Bouillon’s pride and joy is its impossibly picturesque Château, set on a long and craggy ridge that runs high above town. The castle was originally held by a succession of independent dukes who controlled most of the land hereabouts. There were five of these, all called Godfrey de Bouillon, the fifth and last of whom left on the First Crusade in 1096, selling his dominions (partly to raise the cash for his trip) to the prince-bishop of Liège, and capturing Jerusalem three years later, when he was elected the Crusaders’ king. However, he barely had time to settle himself before he became sick – either from disease or, as was suggested at the time, because his Muslim enemies poisoned him, and he died in Jerusalem in 1100. Later, Louis XIV got his hands on the old dukedom and promptly had the castle refortified to the design of his military architect Vauban, whose handiwork defines most of the fortress today.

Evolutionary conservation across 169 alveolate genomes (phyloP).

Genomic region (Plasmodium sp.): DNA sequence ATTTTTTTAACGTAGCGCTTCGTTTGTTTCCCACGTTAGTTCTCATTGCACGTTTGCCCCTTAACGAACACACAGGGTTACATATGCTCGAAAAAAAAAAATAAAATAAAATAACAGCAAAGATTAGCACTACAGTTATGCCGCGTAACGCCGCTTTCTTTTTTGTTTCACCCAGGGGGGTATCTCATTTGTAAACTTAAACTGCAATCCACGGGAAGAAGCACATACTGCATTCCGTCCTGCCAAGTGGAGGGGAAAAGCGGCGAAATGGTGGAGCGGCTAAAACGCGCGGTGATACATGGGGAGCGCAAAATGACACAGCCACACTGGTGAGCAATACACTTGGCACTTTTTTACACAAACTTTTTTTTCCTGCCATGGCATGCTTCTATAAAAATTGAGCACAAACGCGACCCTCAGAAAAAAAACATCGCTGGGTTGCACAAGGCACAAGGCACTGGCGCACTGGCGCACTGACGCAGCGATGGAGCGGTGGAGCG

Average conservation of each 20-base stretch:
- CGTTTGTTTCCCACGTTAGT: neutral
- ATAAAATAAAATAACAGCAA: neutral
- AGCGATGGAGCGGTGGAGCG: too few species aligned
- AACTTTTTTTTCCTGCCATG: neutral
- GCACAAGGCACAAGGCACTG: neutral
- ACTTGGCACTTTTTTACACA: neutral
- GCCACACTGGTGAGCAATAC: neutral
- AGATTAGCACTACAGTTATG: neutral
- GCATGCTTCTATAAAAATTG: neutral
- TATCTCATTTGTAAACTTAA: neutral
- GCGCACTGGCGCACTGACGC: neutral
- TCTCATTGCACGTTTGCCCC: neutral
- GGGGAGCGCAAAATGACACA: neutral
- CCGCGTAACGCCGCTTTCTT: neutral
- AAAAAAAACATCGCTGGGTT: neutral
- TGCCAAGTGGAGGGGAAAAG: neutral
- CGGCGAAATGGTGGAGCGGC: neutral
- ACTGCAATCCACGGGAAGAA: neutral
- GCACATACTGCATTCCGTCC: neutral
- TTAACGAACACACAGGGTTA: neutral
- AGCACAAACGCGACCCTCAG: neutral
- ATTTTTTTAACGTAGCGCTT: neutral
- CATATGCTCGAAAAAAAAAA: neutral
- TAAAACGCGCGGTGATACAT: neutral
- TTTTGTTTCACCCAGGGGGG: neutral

It’s an intriguing old place, with paths winding through most of its courtyards, along the battlements and towers, and through dungeons filled with weaponry and instruments of torture. Most visitors drive to the entrance, but walking there is easy enough too – either via rue du Château or, more strenuously, by a set of steep steps that climbs up from rue du Moulin, one street back from the river. Among the highlights, the Salle de Godfrey, hewn out of the rock, contains a large wooden cross sunk into the floor and sports carvings illustrating the castle’s history; there’s also the Tour d’Autriche (Austrian Tower) at the top of the castle, with fabulous views over the Semois valley.

 

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